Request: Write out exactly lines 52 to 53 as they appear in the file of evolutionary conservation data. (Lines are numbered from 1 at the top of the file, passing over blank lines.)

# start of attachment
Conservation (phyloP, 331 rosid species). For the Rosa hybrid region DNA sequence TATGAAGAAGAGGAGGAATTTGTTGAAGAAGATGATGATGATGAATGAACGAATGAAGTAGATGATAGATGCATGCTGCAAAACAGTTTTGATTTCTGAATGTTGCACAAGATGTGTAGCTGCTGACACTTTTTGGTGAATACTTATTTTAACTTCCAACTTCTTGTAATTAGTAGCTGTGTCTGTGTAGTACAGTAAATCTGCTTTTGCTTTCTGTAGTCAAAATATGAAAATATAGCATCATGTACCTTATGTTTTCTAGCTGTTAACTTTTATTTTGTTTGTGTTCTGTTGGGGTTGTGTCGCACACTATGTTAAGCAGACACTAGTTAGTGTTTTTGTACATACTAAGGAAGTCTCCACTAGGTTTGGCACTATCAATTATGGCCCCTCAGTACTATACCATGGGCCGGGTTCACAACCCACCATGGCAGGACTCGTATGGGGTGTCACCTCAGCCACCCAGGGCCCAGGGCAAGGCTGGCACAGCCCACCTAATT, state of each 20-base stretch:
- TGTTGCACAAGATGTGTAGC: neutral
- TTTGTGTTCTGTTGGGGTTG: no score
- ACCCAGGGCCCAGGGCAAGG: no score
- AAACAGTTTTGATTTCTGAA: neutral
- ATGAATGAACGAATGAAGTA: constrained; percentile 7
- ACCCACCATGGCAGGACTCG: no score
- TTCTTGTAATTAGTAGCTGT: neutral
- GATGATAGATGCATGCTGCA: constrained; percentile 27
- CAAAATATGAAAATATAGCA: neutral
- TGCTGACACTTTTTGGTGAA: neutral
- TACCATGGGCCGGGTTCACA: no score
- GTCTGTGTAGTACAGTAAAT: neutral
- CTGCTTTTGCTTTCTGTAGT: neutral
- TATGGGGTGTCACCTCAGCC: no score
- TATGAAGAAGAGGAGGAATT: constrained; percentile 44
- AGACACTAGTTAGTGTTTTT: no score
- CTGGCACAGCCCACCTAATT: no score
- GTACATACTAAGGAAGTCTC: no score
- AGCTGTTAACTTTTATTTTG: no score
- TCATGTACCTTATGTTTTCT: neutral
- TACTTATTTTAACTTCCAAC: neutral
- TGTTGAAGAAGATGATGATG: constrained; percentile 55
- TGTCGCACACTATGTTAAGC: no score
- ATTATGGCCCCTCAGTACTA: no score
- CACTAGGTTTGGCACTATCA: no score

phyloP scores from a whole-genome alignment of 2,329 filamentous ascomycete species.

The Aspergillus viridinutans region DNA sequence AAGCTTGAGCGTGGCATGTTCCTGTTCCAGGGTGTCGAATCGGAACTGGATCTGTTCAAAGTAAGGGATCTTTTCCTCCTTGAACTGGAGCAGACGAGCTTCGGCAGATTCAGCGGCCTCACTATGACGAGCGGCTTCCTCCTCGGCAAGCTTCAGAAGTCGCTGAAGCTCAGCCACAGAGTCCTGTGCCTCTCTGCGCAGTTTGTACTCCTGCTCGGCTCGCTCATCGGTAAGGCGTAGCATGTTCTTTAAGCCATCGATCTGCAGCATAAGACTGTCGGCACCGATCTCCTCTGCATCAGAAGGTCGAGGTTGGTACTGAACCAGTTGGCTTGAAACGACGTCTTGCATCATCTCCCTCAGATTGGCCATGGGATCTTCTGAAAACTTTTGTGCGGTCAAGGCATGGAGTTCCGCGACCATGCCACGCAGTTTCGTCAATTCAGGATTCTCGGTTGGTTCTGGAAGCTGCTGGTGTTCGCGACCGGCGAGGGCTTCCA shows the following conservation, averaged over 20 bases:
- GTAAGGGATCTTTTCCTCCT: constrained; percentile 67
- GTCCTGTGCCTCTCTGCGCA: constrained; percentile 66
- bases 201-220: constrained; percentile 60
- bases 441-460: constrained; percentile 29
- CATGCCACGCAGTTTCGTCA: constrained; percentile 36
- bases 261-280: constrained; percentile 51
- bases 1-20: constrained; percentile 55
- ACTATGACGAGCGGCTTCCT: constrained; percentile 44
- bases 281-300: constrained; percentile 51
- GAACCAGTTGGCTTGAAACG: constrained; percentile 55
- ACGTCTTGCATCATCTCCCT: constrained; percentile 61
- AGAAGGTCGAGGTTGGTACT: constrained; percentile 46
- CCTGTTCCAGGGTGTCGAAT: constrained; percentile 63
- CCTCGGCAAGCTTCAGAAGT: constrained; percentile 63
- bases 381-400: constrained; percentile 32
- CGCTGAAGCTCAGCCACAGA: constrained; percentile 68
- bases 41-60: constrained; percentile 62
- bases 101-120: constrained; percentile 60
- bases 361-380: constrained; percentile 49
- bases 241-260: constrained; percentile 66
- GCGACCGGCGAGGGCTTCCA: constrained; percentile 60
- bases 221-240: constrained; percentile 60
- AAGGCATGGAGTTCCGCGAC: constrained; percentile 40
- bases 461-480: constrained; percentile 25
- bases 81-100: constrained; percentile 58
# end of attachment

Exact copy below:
- bases 461-480: constrained; percentile 25
- bases 81-100: constrained; percentile 58